I HIGHLY recommend checking out some of the videos at http://whitenessproject.org/.


  2. I have mixed views on this event. While having discussions surrounding race in America and the impacts of one’s race is both necessary and worthwhile. I believe it is imperative to separate this discussion from politics to ensure that it is conducted objectively. Rather than doing that, this discussion felt more like political propaganda than the stated purpose of the workshop.

    There is a double standard between how we discuss whites and minorities in this country. For example, it is not uncommon for someone to make the assertion that “white people” should feel responsible and apologize for the egregious violations of the human rights of African Americans through American history. I find this to be a truly disgusting and evil point to make. The idea that all “white people” need to be held accountable for this is absurd. If one’s ancestors fled the Holocaust during WWII, how can someone going to tell them that slavery is their fault. If one’s ancestors fled communism or fought in the Civil War or protested during the Civil Rights movement, are they still responsible? Even if one’s ancestor was a slave owner, are his descendants responsible? Is the child responsible for sins of the father? The willingness to make generalizations about white people ignores the reality that they each have their own individual stories, in the same way that generalizations regarding any other race, ethnicity, or religions do. I am no more responsible for what David Duke says or does than a Muslim is responsible for 9/11 or ISIS.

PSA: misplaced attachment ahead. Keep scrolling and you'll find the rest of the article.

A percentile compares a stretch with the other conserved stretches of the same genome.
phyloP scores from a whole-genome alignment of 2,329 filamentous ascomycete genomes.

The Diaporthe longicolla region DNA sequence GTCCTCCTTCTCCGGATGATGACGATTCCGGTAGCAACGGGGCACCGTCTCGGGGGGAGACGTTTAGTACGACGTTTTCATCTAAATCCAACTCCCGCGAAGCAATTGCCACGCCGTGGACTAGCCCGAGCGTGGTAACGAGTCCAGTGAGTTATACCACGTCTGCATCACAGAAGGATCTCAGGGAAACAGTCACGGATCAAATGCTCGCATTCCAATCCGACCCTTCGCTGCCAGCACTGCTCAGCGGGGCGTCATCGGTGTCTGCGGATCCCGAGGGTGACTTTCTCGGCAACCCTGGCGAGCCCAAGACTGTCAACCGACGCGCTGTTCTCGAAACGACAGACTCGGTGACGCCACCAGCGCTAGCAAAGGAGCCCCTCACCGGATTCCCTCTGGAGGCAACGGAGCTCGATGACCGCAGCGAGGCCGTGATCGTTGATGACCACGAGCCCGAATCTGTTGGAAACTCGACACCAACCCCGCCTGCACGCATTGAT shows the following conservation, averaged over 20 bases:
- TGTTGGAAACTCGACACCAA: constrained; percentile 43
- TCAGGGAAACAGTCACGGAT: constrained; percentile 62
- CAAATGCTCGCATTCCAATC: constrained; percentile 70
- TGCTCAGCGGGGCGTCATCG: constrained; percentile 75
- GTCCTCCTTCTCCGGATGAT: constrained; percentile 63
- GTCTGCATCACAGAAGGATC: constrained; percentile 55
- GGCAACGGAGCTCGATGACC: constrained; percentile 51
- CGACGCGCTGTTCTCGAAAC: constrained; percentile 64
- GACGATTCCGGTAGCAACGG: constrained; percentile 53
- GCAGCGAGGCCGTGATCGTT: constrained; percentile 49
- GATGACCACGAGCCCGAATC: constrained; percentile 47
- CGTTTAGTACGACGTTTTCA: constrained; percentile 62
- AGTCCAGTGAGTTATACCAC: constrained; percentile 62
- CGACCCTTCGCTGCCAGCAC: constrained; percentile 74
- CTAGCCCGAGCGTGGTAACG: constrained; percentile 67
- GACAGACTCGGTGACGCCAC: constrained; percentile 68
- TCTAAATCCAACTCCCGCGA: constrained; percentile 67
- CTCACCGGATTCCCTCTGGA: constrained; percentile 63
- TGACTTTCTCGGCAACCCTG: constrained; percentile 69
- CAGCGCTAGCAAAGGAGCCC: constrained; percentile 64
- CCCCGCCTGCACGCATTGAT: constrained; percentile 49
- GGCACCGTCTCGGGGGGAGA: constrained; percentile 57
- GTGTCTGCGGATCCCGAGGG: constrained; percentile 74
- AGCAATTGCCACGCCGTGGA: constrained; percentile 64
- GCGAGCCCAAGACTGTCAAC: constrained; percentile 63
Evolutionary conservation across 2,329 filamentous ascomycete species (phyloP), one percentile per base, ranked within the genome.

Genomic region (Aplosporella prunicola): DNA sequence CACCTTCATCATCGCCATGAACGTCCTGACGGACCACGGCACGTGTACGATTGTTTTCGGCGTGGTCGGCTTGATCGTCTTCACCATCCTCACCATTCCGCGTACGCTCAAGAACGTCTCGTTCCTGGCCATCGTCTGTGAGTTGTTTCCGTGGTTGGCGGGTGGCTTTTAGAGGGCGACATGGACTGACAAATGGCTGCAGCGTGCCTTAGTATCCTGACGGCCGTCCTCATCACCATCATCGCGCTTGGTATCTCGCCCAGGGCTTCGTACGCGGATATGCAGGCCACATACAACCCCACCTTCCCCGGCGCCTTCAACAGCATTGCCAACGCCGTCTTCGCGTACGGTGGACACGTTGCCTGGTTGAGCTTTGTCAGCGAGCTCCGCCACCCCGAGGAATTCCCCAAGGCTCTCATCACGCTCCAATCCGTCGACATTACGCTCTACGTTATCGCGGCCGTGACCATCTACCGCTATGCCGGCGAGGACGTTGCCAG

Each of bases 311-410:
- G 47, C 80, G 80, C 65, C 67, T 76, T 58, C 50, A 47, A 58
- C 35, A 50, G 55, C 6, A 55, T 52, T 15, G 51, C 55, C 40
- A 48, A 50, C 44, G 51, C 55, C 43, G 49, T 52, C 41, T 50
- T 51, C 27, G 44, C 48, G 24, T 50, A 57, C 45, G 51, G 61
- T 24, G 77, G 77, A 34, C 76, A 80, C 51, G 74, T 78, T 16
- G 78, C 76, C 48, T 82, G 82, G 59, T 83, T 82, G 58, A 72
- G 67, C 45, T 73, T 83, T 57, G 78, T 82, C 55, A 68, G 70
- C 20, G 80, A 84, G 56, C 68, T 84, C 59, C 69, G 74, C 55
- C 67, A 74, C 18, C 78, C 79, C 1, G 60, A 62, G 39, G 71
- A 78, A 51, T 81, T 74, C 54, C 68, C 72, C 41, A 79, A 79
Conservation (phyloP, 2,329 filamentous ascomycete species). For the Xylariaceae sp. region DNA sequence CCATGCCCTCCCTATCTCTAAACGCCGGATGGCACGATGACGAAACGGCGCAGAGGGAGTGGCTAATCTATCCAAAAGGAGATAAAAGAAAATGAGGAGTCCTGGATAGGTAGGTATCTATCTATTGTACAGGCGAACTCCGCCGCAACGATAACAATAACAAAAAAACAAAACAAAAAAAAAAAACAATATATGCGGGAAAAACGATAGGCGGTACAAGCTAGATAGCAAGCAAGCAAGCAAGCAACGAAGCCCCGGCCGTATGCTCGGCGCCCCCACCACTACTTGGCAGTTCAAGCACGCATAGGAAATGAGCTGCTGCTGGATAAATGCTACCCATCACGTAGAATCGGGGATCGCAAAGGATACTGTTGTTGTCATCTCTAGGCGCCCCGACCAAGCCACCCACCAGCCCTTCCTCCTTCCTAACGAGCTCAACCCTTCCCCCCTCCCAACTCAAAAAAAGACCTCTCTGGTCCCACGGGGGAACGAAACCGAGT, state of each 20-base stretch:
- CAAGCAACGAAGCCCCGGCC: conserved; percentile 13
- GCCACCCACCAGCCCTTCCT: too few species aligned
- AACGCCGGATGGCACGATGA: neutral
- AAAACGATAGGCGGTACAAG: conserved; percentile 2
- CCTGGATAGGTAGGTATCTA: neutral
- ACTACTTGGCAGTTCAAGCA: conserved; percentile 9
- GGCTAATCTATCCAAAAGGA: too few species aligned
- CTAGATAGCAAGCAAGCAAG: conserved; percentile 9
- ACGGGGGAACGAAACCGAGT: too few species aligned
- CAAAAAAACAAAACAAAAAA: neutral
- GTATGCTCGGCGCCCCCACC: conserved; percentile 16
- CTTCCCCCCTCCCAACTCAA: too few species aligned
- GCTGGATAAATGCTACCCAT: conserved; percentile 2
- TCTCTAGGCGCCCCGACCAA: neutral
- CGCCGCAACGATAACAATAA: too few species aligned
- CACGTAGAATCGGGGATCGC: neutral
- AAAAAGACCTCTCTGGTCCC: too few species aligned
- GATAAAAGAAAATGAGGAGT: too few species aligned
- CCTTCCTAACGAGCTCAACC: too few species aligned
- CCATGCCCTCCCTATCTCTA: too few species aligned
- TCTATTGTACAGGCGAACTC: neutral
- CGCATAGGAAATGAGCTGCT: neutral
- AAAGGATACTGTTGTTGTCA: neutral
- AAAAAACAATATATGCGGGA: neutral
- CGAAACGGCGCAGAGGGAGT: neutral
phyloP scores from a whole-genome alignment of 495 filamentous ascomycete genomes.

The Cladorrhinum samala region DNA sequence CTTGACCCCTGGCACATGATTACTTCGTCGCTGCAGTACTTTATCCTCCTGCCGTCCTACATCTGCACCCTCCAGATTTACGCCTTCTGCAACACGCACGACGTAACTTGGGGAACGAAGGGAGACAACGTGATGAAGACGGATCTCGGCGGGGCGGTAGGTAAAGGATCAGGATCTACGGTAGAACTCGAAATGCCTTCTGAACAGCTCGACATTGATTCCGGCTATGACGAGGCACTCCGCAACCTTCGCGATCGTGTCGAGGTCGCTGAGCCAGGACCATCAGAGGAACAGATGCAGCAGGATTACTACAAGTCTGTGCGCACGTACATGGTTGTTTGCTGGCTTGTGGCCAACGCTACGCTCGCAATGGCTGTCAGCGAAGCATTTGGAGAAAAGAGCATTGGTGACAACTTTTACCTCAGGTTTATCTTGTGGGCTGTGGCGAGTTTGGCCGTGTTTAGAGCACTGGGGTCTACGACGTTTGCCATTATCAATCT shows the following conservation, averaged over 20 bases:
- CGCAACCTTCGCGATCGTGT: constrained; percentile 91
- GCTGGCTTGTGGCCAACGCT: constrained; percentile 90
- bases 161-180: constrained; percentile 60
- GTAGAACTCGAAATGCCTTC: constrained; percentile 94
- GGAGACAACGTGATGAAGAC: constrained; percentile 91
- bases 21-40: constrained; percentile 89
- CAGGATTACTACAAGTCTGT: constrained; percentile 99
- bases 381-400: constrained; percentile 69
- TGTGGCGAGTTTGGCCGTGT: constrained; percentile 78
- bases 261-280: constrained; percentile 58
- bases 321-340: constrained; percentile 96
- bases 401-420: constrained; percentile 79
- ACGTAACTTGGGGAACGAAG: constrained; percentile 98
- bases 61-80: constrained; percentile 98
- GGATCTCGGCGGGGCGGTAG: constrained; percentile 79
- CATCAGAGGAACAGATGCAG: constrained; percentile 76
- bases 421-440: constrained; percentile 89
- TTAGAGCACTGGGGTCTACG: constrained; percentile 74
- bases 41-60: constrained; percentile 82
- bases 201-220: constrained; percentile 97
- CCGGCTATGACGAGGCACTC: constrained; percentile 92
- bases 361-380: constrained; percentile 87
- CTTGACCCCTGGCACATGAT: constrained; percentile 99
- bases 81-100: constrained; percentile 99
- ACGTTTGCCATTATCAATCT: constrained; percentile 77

Additionally, I take issue with the “statistics” presented in each video. For example, after one video a statistic appears asserting that “Black people are six times more likely to go to prison than white people.” This is meant to provoke and cast doubt on the entire judicial system. While the system is not perfect and there is perhaps a racial element at play, this is a gross misrepresentation of reality. A criminal is 10000 times more likely to go to jail than someone who never commits a crime. Are we discriminating against criminals?

    Next, there was a 17 year old high school student who took issue with the behavior of the few black students that were in his class, and effectively said that he does not like black people. I would never attempt to defend or excuse that statement, but it is important to acknowledge the circumstances surrounding it. This is a person who has been exposed to very little over the course of his life. Throughout one’s childhood there is minimal opportunity to expand your horizons and learn about the world, as you are confined by your hometown and school. I believed all kinds of silly things in high school, as I’m sure many others have as well. So, while his comment was grotesque and wrong, to label him a racist is an overreaction.